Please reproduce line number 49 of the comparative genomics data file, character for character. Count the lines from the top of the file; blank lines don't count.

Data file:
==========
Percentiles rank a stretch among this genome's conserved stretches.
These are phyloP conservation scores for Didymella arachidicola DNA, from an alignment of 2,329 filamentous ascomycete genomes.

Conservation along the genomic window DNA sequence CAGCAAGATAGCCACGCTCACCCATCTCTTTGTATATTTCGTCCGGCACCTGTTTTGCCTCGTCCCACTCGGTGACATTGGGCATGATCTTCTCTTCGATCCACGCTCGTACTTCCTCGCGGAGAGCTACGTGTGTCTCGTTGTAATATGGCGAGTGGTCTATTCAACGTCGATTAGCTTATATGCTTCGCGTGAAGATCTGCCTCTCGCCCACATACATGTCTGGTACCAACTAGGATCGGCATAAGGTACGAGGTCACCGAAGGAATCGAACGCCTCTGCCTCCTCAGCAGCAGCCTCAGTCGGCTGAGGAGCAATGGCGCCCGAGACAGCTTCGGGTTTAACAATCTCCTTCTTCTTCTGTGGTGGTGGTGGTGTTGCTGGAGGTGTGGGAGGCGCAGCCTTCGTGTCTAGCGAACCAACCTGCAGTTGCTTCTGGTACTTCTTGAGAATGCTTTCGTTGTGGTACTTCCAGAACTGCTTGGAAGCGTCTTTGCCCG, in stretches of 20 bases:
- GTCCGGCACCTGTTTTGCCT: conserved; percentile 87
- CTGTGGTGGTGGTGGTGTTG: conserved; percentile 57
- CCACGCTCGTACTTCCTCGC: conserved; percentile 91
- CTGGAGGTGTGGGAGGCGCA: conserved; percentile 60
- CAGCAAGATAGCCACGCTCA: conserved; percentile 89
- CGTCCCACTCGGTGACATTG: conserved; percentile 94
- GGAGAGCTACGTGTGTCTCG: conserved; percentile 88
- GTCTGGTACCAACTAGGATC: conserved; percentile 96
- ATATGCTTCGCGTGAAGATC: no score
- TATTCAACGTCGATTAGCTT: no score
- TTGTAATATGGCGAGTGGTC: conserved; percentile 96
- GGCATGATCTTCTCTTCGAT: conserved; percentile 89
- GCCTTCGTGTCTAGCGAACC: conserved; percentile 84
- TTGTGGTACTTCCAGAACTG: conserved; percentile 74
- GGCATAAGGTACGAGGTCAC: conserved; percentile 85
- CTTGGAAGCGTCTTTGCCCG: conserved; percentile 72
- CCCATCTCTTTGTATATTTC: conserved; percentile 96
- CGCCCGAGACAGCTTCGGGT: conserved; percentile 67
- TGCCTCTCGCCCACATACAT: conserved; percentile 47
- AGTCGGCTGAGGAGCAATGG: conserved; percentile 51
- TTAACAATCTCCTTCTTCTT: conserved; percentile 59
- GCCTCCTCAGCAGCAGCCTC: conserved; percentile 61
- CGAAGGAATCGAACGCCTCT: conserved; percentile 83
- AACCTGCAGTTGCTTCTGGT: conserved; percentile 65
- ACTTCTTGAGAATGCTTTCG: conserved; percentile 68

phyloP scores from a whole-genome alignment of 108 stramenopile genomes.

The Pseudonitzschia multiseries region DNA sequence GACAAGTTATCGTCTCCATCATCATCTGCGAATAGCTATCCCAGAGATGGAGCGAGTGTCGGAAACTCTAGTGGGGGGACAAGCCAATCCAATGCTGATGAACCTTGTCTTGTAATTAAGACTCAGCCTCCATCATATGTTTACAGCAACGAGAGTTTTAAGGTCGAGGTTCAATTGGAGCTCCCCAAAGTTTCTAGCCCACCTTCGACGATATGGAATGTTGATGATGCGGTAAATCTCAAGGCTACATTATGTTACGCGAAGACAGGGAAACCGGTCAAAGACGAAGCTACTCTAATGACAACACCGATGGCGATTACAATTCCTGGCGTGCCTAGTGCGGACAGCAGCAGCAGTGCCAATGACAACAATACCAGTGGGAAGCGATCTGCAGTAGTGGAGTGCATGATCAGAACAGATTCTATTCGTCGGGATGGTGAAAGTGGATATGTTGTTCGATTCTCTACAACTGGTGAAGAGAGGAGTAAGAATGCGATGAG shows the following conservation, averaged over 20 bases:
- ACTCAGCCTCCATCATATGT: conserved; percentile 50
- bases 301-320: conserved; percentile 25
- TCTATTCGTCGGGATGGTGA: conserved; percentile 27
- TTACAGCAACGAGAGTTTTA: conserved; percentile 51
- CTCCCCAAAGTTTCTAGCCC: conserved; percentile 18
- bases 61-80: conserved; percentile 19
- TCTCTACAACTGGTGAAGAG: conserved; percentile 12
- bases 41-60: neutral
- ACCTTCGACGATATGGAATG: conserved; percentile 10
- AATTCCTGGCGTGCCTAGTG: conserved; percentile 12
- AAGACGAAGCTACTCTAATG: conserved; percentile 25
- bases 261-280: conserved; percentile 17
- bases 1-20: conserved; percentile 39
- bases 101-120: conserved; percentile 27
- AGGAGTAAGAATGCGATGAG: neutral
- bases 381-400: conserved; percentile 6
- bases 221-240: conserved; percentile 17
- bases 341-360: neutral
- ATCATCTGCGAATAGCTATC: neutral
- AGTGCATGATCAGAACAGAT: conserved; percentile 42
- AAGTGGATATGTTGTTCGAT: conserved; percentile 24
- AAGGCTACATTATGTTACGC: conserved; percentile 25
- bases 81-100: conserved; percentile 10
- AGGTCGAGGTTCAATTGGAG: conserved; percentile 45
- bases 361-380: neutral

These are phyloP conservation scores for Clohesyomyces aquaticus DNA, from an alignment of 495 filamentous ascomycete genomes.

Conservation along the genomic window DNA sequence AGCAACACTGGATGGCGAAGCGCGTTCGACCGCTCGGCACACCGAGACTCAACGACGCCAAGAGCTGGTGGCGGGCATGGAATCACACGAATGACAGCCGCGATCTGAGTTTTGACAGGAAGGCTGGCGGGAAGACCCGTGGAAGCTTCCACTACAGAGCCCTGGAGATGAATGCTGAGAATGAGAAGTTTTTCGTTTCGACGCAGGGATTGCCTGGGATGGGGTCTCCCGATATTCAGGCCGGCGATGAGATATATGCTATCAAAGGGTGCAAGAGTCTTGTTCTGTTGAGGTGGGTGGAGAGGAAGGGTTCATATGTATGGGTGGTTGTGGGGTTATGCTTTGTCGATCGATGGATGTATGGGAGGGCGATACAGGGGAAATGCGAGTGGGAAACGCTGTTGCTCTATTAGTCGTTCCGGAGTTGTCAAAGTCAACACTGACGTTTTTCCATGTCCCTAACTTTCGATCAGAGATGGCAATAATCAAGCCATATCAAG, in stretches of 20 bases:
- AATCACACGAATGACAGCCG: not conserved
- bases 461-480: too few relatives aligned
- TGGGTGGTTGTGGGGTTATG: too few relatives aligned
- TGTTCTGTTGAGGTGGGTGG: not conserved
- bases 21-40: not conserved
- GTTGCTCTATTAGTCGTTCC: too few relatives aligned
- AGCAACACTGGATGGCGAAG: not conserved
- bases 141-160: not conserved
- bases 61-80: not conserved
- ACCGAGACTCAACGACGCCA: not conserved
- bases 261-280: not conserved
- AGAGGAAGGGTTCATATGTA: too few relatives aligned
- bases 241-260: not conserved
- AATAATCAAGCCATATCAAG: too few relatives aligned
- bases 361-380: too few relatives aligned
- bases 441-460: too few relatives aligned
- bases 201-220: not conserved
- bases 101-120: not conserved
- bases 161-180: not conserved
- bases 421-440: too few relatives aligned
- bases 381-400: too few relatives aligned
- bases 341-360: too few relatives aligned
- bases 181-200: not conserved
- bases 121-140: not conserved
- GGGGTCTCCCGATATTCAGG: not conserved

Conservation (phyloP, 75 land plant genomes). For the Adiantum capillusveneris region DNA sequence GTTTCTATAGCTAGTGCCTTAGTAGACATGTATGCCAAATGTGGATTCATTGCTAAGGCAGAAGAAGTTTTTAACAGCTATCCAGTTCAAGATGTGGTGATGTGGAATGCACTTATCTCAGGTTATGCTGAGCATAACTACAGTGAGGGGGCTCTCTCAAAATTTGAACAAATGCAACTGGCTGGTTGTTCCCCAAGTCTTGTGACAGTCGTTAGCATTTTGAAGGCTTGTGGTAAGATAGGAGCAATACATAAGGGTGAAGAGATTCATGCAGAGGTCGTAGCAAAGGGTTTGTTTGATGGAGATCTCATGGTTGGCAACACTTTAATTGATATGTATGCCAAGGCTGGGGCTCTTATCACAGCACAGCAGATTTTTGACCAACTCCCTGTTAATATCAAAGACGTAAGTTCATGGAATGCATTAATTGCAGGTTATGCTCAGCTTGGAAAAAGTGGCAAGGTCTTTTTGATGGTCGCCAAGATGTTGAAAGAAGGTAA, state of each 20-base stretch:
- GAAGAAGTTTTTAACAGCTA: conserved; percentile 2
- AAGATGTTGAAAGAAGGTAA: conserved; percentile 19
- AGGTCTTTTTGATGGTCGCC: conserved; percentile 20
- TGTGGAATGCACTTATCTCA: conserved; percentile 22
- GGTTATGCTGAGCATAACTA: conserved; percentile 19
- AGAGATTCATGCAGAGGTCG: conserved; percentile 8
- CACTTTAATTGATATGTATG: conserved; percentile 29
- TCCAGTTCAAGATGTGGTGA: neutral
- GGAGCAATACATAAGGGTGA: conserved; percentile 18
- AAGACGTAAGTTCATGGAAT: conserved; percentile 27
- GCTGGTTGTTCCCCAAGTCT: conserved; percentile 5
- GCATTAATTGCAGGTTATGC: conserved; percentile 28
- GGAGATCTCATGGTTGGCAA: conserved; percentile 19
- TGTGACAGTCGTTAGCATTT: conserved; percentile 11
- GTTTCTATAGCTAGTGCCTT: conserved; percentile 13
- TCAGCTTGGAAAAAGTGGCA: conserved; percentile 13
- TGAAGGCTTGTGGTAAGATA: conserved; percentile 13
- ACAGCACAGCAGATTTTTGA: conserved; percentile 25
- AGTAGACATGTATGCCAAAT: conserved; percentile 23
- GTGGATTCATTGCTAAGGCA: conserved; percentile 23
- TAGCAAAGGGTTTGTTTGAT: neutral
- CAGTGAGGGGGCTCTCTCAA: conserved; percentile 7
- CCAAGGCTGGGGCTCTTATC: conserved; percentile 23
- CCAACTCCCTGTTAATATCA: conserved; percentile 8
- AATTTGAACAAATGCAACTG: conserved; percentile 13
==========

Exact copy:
- ATCATCTGCGAATAGCTATC: neutral